However, this big leap forward came at a price. It introduced an extra component into each round — the cartridge case — which had to be removed before the gun could be reloaded. While a flintlock, for example, is immediately ready to reload once it has been fired, adopting brass cartridge cases brought in the problems of extraction and ejection. The mechanism of a modern gun not only must load and fire the piece but also must remove the spent case, which might require just as many added moving parts. Many malfunctions involve this process, either through failure to extract a case properly from the chamber or by allowing the extracted case to jam the action. Nineteenth-century inventors were reluctant to accept this added complication and experimented with a variety of caseless or self-consuming cartridges before finally accepting that the advantages of brass cases far outweighed this one drawback.
The first integrated cartridge was developed in Paris in 1808 by the Swiss gunsmith Jean Samuel Pauly in association with French gunsmith François Prélat. Pauly created the first fully self-contained cartridges: the cartridges incorporated a copper base with integrated mercury fulminate primer powder (the major innovation of Pauly), a round bullet and either brass or paper casing. The cartridge was loaded through the breech and fired with a needle. The needle-activated centerfire breech-loading gun would become a major feature of firearms thereafter. Pauly made an improved version, protected by a patent, on 29 September 1812.
Probably no invention connected with firearms has wrought such changes in the principle of gun construction as those effected by the “expansive cartridge case.” This invention has completely revolutionized the art of gun making, has been successfully applied to all descriptions of firearms, and has produced a new and important industry: that of cartridge manufacture. Its essential feature is preventing gas escaping the breech when the gun is fired, by means of an expansive cartridge case containing its own means of ignition. Previous to this invention shotguns and sporting rifles were loaded by means of powder flasks and shot bags or flasks, bullets, wads and copper caps, all carried separately. One of the earliest efficient modern cartridge cases was the pinfire cartridge, developed by French gunsmith Casimir Lefaucheux in 1836. It consisted of a thin weak shell made of brass and paper that expanded from the force of the explosion. This fit perfectly in the barrel, and thus formed an efficient gas check. A small percussion cap was placed in the middle of the base of the cartridge, and was ignited by means of a brass pin projecting from the side and struck by the hammer. This pin also afforded the means of extracting the cartridge case. This cartridge was introduced in England by Lang, of Cockspur Street, London, about 1845.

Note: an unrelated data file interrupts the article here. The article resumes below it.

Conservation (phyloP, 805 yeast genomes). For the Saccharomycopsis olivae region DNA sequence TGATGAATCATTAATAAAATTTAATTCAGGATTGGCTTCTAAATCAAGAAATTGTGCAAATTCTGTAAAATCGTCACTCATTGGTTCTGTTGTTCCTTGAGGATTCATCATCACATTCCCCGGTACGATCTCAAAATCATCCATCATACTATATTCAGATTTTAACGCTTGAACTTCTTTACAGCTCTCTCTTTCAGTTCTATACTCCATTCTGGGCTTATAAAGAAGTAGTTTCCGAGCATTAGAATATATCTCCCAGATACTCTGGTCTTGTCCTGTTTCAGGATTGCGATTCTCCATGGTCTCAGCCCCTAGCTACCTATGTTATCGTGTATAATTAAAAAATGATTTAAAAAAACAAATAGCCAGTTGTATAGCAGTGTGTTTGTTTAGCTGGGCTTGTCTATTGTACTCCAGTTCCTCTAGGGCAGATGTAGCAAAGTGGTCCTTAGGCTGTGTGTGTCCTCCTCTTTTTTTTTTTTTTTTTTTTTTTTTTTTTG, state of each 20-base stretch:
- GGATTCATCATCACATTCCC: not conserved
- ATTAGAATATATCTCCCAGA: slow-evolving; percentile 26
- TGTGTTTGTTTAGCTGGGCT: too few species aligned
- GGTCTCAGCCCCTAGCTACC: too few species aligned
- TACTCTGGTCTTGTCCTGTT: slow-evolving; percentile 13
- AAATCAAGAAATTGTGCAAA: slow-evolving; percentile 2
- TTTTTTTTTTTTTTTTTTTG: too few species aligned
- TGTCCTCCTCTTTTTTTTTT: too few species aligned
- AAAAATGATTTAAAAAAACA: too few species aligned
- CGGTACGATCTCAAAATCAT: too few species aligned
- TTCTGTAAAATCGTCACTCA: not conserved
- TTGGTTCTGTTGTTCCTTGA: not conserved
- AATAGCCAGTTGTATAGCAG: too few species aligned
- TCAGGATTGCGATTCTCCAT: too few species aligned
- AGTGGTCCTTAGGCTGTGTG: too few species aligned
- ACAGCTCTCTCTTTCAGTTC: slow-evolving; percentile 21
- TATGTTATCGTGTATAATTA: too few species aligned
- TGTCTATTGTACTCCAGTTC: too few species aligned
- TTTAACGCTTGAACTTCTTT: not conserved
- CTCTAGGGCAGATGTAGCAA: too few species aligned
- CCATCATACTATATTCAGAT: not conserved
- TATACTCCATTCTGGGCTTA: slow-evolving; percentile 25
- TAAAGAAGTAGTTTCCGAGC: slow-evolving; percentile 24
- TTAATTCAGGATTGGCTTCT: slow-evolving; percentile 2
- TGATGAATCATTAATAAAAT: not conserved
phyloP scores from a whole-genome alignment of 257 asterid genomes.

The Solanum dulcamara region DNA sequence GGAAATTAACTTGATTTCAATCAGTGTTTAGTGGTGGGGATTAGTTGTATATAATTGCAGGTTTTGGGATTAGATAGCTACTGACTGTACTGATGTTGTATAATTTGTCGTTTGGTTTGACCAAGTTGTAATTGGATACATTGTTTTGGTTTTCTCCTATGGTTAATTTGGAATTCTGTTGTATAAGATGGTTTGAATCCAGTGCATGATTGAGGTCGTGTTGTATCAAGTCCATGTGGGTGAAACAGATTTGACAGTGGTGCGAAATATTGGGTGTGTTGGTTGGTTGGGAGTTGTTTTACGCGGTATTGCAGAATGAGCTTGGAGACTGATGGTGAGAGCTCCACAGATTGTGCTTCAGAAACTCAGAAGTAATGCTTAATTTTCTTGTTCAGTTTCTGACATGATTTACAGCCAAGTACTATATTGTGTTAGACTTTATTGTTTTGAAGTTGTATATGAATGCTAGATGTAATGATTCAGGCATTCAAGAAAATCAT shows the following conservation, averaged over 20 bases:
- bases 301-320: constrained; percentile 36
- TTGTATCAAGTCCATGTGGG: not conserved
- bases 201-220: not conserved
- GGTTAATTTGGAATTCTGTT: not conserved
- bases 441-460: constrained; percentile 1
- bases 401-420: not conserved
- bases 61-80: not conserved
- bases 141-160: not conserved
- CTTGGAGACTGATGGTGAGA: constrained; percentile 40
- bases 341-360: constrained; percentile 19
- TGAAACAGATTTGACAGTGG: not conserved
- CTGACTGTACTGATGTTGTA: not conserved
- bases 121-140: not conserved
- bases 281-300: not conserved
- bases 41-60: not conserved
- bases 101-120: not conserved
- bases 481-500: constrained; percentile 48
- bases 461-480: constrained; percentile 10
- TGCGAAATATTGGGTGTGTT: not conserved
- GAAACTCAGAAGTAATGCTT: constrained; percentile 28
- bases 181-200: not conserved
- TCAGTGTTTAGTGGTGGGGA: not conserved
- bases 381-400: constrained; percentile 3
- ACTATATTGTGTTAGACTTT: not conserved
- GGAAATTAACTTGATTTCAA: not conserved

In the American Civil War (1861–65) a breech-loading rifle, the Sharps, was introduced and produced in large numbers. It could be loaded with either a ball or a paper cartridge. After that war many were converted to the use of metal cartridges. The development by Smith & Wesson (amongst many others) of revolver handguns that used metal cartridges helped to establish cartridge firearms as the standard in the US by the late 1860s and early 1870s, although many continue to use percussion revolvers well after that.
Modern metallic cartridges